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- Name: Bromine
- Symbol: Br
- Atomic Number: 35
- Atomic Weight: 79.904 u
- Period: 4
- Group: 17
24 Bromine Facts for Kids
- Bromine is a chemical element on the periodic table.
- Bromine is a liquid and the third-lightest element in the halogen group.
- Bromine has a reddish-brown color in its pure form.
- Bromine has an odor that most humans find foul.
- The symbol for bromine is Br.
- The atomic number for bromine is 35.
- The standard atomic weight for bromine is 79.904 u.
- Bromine is a liquid at room temperature.
- Bromine is in the halogen element category on the periodic table.
- Bromine is a period 4 chemical element, which is the fourth row on the periodic table.
- Bromine is a group 17 chemical element, which is the halogen group.
- Bromine is in the p-block on the periodic table of elements.
- The electron configuration for bromine is [Ar] 3d10 4s2 4p5.
- The electrons per shell for bromine are 2, 8, 18, 7.
- There are two known stable bromine isotopes.
- The two stable bromine isotopes are 79Br and 81Br.
- The melting point for bromine is 19 °F (-7.2 °C).
- The boiling point for bromine is 137.8 °F (58.8 °C).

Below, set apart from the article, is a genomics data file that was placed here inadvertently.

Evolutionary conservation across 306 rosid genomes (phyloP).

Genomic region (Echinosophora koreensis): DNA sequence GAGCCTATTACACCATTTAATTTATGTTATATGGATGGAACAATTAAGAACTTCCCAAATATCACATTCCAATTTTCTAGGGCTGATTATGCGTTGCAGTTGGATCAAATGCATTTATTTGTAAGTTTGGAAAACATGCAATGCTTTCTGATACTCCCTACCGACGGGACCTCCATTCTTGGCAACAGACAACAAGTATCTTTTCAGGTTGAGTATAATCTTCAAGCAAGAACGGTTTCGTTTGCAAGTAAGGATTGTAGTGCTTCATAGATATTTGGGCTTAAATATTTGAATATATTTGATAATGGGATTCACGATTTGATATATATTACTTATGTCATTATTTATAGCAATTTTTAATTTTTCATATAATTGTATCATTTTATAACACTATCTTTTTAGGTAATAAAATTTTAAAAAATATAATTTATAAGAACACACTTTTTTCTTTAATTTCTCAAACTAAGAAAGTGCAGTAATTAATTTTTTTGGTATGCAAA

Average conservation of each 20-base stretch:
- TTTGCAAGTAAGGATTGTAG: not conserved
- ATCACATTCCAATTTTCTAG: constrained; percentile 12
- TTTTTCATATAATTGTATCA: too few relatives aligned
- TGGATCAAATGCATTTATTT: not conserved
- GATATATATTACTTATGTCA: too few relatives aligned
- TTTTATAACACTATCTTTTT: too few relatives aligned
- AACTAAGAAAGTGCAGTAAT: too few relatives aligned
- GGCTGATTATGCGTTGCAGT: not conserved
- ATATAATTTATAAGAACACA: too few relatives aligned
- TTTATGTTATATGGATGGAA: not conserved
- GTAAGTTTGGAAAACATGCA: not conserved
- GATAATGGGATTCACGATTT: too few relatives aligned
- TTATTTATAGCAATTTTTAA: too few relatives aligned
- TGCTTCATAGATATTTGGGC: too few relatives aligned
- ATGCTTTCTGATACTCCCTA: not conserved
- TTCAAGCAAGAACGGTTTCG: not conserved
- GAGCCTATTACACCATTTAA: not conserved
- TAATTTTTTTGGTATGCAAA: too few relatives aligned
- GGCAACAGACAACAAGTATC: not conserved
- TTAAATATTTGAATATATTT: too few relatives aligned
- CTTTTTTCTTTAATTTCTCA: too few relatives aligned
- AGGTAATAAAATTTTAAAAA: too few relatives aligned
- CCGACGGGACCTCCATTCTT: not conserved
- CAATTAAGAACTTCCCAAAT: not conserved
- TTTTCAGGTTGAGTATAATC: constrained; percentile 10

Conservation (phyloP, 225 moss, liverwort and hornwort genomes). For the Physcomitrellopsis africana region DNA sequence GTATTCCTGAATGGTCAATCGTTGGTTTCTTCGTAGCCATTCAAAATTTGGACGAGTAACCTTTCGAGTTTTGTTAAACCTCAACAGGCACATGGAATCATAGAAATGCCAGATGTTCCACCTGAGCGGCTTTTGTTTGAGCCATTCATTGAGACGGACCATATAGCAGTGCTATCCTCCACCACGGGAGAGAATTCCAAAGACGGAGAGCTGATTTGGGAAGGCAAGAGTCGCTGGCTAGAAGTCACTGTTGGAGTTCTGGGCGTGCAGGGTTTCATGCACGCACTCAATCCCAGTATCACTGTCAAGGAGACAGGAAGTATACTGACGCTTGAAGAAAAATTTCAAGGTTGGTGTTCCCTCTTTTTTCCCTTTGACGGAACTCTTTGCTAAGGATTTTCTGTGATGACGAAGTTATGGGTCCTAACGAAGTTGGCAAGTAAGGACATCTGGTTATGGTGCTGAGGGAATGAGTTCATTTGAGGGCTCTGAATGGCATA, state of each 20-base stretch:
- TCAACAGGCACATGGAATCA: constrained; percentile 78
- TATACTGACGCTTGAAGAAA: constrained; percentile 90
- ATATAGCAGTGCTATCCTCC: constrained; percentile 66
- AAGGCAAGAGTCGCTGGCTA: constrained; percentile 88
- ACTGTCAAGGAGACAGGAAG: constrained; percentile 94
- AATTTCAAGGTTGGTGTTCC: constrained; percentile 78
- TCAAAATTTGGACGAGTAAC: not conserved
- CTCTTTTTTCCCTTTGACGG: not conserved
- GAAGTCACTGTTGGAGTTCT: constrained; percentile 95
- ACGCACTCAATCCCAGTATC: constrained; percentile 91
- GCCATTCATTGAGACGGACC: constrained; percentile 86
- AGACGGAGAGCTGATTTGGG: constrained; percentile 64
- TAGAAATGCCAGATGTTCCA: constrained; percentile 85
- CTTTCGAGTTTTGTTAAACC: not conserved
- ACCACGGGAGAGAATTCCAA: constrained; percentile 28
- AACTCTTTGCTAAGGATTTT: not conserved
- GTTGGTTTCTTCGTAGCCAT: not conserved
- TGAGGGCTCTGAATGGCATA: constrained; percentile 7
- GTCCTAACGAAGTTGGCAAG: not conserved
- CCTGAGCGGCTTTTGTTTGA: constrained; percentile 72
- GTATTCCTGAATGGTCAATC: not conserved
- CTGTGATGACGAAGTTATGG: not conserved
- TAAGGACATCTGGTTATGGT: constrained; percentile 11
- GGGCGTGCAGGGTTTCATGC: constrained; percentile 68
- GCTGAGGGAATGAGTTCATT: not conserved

- In 1825, German chemist Carl Jacob Löwig first discovered and isolated bromine.
- In 1826, French chemist Antoine Jérôme Balard isolated bromine.
- Both Carl Jacob Löwig and Antoine Jérôme Balard are considered discovers of bromine. Löwig technically isolated it before Balard, but due to a delayed publication Balard was the first to publish the discovery of bromine.
- Bromine is the 46th most abundant element found in the Earth’s crust.
- Compounds known as Brominated flame retardants are used to produce flame retardant materials.
- The compound xylyl bromide was a poison gas used during World War One.
Additional Resources on the Chemical Element Bromine
- Bromine – Learn more about the chemical element bromine on the U.S. National Library of Medicine website.
- Bromine (Br) – Discover more facts about bromine on the Royal Society of Chemistry website.
- Bromine – Wikipedia – Find more bromine facts on the Wikipedia website.